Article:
District of Columbia Department of the Environment

At a Glance


Government/Public Administration

Project Type

Commercial Energy Efficiency




Washington DC, DC

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Net Present Value:


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Annual kWh Savings:

900,000 kWh

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Annual CO2 Reductions:

660 metric tons


While working with the DC Department of Energy and Environment, James Howe designed a three-phased approach to implement a performance contract for buildings managed by the DC Department of General Services.


To help improve the Washington, DC, public school system’s energy efficiency, the DC Department of Energy and Environment enlisted EDF Climate Corps fellow James Howe. James was tasked with designing a simple, yet effective way to increase efficiency without increasing upfront costs. Having such a large system with more than 100 schools and thousands of students, it was clear an entirely new approach to managing energy was critical.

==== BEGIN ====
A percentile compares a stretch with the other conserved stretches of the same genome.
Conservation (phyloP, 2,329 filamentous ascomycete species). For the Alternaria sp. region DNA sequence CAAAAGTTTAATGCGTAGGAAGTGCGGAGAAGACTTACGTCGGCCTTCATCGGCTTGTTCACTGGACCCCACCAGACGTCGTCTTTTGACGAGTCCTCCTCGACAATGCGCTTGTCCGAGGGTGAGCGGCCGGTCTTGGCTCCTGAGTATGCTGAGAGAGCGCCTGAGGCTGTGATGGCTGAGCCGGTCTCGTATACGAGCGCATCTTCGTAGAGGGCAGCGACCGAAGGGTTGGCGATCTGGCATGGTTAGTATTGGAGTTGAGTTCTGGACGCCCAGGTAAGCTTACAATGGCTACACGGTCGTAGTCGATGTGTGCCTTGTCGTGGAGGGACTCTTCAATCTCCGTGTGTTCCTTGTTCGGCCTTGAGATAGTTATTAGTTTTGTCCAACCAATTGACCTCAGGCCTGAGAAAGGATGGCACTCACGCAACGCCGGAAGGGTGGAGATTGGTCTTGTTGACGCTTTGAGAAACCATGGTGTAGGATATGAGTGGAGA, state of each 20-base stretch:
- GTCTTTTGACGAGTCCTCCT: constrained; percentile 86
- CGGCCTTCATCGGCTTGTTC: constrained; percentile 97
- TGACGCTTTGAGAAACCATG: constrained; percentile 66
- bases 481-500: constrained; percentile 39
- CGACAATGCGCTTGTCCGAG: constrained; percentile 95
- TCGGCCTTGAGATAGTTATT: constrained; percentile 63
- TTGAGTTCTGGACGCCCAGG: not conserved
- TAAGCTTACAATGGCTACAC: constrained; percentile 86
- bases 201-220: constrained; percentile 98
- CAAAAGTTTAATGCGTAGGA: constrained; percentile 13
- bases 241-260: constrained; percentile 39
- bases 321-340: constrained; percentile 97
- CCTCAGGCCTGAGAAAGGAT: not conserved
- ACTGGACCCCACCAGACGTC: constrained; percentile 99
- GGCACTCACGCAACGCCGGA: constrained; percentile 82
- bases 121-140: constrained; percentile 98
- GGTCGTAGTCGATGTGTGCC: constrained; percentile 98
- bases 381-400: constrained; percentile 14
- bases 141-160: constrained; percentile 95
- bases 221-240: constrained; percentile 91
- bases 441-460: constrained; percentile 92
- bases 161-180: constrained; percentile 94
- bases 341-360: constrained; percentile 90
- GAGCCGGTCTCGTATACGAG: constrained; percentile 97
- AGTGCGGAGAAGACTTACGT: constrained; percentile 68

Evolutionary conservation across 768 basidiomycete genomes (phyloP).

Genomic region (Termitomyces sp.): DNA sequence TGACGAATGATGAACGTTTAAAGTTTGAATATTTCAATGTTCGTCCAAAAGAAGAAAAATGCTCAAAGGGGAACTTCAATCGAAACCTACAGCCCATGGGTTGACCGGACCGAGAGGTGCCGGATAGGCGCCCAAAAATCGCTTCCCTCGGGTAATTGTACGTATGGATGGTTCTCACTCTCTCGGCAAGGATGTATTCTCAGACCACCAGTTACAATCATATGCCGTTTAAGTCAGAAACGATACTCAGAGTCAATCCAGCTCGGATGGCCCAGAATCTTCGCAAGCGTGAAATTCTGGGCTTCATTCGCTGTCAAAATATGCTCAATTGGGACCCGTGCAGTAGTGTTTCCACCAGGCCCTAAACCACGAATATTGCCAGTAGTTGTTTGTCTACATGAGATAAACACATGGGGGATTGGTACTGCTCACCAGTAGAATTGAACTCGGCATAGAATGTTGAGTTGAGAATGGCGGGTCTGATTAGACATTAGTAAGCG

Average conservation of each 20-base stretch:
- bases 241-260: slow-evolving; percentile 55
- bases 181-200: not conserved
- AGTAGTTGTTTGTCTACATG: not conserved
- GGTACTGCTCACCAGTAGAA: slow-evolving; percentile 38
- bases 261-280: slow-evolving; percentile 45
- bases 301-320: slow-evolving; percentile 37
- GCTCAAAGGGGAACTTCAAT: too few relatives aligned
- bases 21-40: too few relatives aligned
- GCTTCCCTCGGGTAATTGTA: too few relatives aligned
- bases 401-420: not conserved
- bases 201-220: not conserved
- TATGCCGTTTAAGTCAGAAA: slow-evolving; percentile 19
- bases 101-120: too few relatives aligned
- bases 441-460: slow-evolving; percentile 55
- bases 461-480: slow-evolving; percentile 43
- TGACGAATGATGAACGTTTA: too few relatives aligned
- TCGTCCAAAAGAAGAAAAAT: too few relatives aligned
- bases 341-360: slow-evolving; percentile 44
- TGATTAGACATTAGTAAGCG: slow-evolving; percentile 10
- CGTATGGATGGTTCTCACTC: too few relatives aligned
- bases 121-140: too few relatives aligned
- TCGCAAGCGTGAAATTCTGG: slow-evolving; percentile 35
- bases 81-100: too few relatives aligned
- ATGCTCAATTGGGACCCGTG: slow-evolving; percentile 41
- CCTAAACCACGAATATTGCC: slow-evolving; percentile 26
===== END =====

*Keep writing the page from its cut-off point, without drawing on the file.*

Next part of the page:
James identified a performance contract as the best option to pursue. Using this financing technique, energy service companies can install efficiency upgrades with little or no upfront cost, while the District pays back the loan through the realized energy savings. To design the contract, James used a three-phased approach for analyzing energy use in the District. First, he researched municipality best practices of implementing performance contracts. Second, he used advanced statistical methods to analyze building benchmarking data--collected over the course of three years in 15-minute intervals—to provide the backbone of the statistical analysis. The third part entailed assessing an assortment of past energy audits that had been conducted, but not yet analyzed. James identified three distinct areas with potential to generate large savings. 

Potential Impact

As a pilot program, placing five of the public schools that James analyzed into a performance contract has the potential to transform energy use in DC without increasing costs. By switching out inefficient lights with LEDs, adding occupancy sensors and refrigeration controls and upgrading the HVAC systems, the public school system could save nearly 900 mega-watt hours of electricity a year, as well as gain enormous monetary savings. And this would only be a beginning; a successful pilot project has the potential to be scaled throughout buildings across Washington, DC.

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